- Problems 6, 14, 20, 24, 60, 62, 66 at the end of
*Chapter 6*. - Non-textbook problem:
- Titan -- the largest moon of Saturn -- has a fairly dense atmosphere;
near Titan's surface, the `air' density is about 5.5 kg/m
^{3}. The*Cassini*mission to Saturn (to arrive on July 1, 2004) carries the*Huygens*probe which will enter Titan's atmosphere, aerobrake to a (relative) stop and then descend down to the surface on a parachute. Actually, several parachutes are used in a sequence; the final descent uses a drogue 'chute of diameter 3.03 m. The mass of*Huygens*-- or rather its Descent Module -- is 220 kg; the surface gravity of Titan is 1.35 m/s^{2}. Assume the drag coefficient of the drogue 'chute to be C=0.8 (I am not sure of the actual value but C=0.8 is typical) and plenty of time for the Descent Module to reach is terminal speed. What is the landing speed of the*Huygens*'s Descent Module?

Solutions available (after due date) in several formats: PDF, PostScript, TeX source, DVI.

- Due:
- October 26.
- Textbook problems:
- Problems 4, 8, 16, 26, 27, 33, 34, 42, 48 and 50
at the end of
*Chapter 7*. - Non-textbook problems:
- None

Solutions available (after due date) in several formats: PDF, PostScript, TeX source, DVI. Solutions re-posted on 11/1 to correct numerical errors in problems 26 and 42; and reposted again on 11/9 to correct yet another error in problem 26.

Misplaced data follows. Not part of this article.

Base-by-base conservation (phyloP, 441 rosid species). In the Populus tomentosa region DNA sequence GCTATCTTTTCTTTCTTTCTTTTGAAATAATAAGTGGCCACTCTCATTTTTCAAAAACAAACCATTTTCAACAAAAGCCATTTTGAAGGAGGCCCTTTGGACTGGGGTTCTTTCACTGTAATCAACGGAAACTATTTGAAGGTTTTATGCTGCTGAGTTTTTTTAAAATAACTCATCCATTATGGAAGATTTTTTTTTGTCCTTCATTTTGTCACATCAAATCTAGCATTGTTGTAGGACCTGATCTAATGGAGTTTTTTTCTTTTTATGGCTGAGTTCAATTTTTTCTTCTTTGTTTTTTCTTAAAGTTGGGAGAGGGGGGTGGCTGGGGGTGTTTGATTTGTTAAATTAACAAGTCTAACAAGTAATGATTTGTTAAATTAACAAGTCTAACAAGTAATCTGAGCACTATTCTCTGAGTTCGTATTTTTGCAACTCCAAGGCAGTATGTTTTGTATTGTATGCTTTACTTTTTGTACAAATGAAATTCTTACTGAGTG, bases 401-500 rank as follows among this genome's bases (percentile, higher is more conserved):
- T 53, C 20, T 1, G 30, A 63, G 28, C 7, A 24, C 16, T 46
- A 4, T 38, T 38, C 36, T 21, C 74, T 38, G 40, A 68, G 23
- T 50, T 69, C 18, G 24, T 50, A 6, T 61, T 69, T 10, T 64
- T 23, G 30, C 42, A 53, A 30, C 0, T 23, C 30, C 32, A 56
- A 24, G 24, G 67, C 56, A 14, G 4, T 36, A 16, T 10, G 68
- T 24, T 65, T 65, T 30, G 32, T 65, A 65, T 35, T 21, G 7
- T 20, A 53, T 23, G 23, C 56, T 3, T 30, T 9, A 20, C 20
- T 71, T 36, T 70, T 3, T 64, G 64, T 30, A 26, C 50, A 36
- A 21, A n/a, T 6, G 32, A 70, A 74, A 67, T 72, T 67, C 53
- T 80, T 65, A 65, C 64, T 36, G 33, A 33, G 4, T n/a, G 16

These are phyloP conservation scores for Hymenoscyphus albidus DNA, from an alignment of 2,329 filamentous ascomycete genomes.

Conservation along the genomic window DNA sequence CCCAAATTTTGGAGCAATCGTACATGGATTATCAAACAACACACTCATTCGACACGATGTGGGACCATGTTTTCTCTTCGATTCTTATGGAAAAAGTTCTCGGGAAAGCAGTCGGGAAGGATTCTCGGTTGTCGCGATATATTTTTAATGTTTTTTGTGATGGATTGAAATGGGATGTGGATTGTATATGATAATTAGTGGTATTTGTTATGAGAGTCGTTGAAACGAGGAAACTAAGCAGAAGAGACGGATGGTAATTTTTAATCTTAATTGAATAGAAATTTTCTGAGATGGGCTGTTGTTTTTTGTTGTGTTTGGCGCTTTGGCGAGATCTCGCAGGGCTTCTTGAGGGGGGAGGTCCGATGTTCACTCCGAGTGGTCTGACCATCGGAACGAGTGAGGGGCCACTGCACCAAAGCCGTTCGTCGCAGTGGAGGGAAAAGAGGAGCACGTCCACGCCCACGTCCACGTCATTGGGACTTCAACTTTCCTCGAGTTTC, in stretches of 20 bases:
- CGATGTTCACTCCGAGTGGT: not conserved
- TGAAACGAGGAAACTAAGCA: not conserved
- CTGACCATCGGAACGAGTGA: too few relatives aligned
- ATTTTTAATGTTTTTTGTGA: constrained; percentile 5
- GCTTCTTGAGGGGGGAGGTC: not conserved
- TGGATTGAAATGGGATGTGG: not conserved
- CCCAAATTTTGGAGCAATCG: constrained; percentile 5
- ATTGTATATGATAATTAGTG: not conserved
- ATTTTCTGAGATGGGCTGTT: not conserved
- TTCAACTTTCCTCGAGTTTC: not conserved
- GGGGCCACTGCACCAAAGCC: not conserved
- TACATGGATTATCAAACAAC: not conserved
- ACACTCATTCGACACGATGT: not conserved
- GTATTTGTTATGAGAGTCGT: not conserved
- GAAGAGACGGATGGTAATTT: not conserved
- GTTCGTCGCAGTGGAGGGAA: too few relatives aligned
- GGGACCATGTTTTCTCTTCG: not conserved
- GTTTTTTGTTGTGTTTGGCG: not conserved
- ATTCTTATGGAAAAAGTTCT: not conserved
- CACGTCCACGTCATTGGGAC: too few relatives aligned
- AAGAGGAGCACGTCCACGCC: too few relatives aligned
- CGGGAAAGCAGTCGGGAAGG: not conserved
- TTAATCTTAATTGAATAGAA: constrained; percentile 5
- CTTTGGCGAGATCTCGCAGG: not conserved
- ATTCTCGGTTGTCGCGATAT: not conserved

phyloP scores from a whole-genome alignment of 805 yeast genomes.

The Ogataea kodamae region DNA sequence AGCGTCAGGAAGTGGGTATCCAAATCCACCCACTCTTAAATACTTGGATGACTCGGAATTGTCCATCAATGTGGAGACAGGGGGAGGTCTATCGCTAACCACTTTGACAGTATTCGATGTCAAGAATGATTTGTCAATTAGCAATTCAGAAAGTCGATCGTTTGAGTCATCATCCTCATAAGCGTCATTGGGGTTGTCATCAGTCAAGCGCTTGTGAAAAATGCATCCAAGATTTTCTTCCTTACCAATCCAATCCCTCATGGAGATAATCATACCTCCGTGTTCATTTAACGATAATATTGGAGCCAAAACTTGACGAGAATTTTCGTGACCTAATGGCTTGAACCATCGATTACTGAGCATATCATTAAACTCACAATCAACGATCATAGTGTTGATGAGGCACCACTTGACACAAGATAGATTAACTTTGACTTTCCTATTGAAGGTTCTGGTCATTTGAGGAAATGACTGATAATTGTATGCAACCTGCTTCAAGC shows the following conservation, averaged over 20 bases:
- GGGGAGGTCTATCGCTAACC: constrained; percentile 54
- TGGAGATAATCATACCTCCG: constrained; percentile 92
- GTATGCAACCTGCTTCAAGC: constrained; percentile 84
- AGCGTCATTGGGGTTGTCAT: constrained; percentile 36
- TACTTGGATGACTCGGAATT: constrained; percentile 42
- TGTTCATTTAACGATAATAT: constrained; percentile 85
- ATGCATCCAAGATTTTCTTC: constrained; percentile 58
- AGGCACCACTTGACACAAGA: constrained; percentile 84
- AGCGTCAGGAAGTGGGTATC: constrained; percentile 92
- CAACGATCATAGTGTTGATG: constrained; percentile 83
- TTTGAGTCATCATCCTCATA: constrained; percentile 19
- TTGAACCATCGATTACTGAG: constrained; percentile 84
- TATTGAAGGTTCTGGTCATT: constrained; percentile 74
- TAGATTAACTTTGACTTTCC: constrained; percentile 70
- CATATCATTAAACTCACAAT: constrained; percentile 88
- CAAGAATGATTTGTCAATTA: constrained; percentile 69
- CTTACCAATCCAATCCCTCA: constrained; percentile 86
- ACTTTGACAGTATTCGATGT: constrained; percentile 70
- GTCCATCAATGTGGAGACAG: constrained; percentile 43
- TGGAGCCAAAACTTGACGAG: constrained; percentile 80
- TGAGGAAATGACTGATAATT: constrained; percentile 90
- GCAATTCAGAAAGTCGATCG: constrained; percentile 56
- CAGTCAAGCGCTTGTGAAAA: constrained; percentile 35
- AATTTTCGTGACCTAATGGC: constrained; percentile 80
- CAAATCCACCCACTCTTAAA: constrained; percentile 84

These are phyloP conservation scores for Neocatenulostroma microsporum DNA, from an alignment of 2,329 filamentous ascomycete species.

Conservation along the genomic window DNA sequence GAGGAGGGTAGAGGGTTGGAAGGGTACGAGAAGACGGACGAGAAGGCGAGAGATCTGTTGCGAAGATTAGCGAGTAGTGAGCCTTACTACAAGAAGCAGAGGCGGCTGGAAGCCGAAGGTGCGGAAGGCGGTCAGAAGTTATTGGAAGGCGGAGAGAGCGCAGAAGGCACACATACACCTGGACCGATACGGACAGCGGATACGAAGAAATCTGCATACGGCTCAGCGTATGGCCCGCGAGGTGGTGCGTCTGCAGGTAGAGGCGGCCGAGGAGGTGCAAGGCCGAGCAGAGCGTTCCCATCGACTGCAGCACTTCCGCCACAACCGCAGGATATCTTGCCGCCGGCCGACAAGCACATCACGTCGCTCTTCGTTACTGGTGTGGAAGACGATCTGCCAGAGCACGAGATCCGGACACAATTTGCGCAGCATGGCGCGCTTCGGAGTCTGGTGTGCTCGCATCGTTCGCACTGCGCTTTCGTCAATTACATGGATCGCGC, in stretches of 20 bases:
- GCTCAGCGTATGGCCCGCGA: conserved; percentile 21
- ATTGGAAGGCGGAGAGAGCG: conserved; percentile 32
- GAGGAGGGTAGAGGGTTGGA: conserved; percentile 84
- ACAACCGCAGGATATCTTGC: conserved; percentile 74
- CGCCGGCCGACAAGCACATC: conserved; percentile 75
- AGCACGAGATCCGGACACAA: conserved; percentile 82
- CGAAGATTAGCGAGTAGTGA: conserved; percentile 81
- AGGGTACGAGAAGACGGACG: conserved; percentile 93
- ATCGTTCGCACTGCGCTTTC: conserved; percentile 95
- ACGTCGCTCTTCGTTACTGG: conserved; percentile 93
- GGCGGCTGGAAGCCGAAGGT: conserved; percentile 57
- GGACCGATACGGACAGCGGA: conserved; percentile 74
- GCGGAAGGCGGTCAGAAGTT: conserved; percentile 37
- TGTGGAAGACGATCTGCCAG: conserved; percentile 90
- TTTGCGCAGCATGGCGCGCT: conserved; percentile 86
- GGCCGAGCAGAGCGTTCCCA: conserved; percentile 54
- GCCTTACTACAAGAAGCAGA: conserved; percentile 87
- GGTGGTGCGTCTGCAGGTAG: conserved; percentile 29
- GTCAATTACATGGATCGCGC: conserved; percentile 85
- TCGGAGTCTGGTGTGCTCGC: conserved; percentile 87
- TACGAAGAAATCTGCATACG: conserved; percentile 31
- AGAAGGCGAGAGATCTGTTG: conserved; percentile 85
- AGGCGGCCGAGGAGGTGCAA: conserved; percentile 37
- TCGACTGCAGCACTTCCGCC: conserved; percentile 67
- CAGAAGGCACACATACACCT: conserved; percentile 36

- Due:
- November 2.
- Textbook problems:
- Problems 38 and 40 at the end of
*Chapter 7*;*question*6 and problems 8, 16, 22, 32, 36, 40 and 60 at the end of*Chapter 8*. - Non-textbook problem:
- A 10~kg crate slides down a 5~m high frictionless ramp,
then continues sliding along a horizontal floor with a kinetic friction
coefficient µ
_{k}=0.5 until the friction force brings it to a stop. Use energy/work consideration to determine the final position of the crate.

Solutions available (after due date) in several formats: PDF, PostScript, TeX source, DVI.

- Due:
- November 9.
- Textbook problems:
- Question 6 and problems 4, 5, 8, 10, 20, 21, 28, 37, 42 and 46
at the end of
*Chapter 9*. - Non-textbook problems:
- None

Solutions available (after due date) in several formats: PDF, PostScript, TeX source, DVI.

- Due:
- November 18 (extended from November 16).
- Textbook problems:
- Problems 60 and 64 at the end of
*Chapter 11*;*question*2 and problems 16, 18, 25 and 31 at the end of*Chapter 13*. - Non-textbook problems:
- None
- Note:
- The next homework will be due Tuesday, November 23.

Solutions available (after due date) in several formats: PDF, PostScript, TeX source, DVI.

- Due:
- November 29 (Monday!) before 5 PM (Extended from November 23).
- Collection point:
- Professor Kaplunovsky's
*mail box*in room RLM 5.208 - Textbook problems:
*Questions*2 and 6 and problems 18, 21, 28, 29, 30, 34, 35, 37, 44 and 45 at the end of*Chapter 15*.- Non-textbook problems:
- None
- Note:
- The next homework will be due Thursday, December 2.

Solutions will be available after due time in several formats: PDF, PostScript, TeX source, DVI.

- Due:
- December 2.
- Textbook problems:
- Problems 53, 57, 66, 72 and 76
at the end of
*Chapter 15*. - Non-textbook problems:
- None

Solutions will be available after due time in several formats: PDF, PostScript, TeX source, DVI.

Last Modified: November 23, 1999 Vadim Kaplunovsky

vadim@physics.utexas.edu